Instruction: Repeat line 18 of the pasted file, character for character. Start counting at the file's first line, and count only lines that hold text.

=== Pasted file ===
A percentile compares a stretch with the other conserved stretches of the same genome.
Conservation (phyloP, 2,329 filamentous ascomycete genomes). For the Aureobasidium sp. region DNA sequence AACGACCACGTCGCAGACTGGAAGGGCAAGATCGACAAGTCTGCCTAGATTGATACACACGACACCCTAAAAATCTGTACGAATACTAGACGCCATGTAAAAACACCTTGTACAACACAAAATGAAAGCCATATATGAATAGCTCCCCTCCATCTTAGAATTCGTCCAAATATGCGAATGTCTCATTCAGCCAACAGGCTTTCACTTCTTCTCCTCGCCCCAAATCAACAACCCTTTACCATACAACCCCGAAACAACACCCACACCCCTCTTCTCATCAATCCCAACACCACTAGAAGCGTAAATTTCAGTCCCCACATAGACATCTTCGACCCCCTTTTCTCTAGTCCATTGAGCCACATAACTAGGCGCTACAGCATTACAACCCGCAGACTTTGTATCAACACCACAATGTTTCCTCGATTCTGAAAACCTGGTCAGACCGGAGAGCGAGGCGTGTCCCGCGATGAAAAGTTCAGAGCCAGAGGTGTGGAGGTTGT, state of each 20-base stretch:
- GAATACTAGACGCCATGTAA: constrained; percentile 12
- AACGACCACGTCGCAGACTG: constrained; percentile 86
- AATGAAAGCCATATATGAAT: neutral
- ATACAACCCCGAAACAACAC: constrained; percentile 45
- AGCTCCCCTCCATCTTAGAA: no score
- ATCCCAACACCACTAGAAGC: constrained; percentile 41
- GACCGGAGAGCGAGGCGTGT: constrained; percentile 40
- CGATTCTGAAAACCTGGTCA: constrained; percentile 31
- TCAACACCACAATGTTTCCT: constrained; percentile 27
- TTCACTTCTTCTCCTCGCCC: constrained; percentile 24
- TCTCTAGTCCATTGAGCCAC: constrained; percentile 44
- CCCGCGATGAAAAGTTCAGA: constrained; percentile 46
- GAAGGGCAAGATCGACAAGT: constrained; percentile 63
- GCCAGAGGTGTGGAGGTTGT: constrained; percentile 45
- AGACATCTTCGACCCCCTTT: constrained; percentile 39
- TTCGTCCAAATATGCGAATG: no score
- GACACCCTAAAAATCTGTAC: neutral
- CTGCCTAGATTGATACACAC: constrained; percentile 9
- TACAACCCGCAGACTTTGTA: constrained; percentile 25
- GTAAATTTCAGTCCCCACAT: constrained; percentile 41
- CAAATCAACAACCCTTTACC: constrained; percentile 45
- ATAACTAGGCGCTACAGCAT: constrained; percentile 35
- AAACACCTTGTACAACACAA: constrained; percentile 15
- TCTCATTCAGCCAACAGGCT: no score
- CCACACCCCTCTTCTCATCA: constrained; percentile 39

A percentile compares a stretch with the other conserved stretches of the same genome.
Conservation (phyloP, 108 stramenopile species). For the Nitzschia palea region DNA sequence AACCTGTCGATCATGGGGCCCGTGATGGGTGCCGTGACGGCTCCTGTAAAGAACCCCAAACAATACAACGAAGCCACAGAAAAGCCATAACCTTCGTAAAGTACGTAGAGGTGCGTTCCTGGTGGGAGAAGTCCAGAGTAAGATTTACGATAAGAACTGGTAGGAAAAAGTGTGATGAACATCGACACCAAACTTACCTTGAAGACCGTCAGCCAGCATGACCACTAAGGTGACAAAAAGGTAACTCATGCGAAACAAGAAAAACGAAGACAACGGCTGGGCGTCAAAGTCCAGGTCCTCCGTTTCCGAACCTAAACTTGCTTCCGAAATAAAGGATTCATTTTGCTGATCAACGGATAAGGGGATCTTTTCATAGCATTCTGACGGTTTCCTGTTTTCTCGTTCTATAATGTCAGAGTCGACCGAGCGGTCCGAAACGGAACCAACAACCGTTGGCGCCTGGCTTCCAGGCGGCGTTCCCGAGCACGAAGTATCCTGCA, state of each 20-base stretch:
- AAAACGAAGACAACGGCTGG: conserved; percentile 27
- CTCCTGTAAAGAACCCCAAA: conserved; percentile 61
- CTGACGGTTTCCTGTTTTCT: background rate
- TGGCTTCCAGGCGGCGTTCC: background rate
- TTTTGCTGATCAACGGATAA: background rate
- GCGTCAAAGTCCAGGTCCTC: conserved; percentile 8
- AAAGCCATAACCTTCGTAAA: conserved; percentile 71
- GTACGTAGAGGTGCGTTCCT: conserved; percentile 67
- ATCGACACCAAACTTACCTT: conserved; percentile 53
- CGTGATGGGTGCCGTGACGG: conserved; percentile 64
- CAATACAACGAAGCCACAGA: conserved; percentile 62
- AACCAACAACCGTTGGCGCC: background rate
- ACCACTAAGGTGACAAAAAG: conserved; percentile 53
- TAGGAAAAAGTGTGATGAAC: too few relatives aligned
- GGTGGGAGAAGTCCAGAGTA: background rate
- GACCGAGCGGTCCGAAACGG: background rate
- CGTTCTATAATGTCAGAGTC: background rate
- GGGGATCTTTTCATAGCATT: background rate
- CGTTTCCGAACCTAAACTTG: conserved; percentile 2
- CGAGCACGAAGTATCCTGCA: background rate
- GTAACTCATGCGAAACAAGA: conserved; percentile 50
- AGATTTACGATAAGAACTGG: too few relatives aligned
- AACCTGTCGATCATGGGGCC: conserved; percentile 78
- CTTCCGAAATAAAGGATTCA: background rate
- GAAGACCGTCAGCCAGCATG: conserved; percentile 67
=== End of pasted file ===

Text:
- TTCGTCCAAATATGCGAATG: no score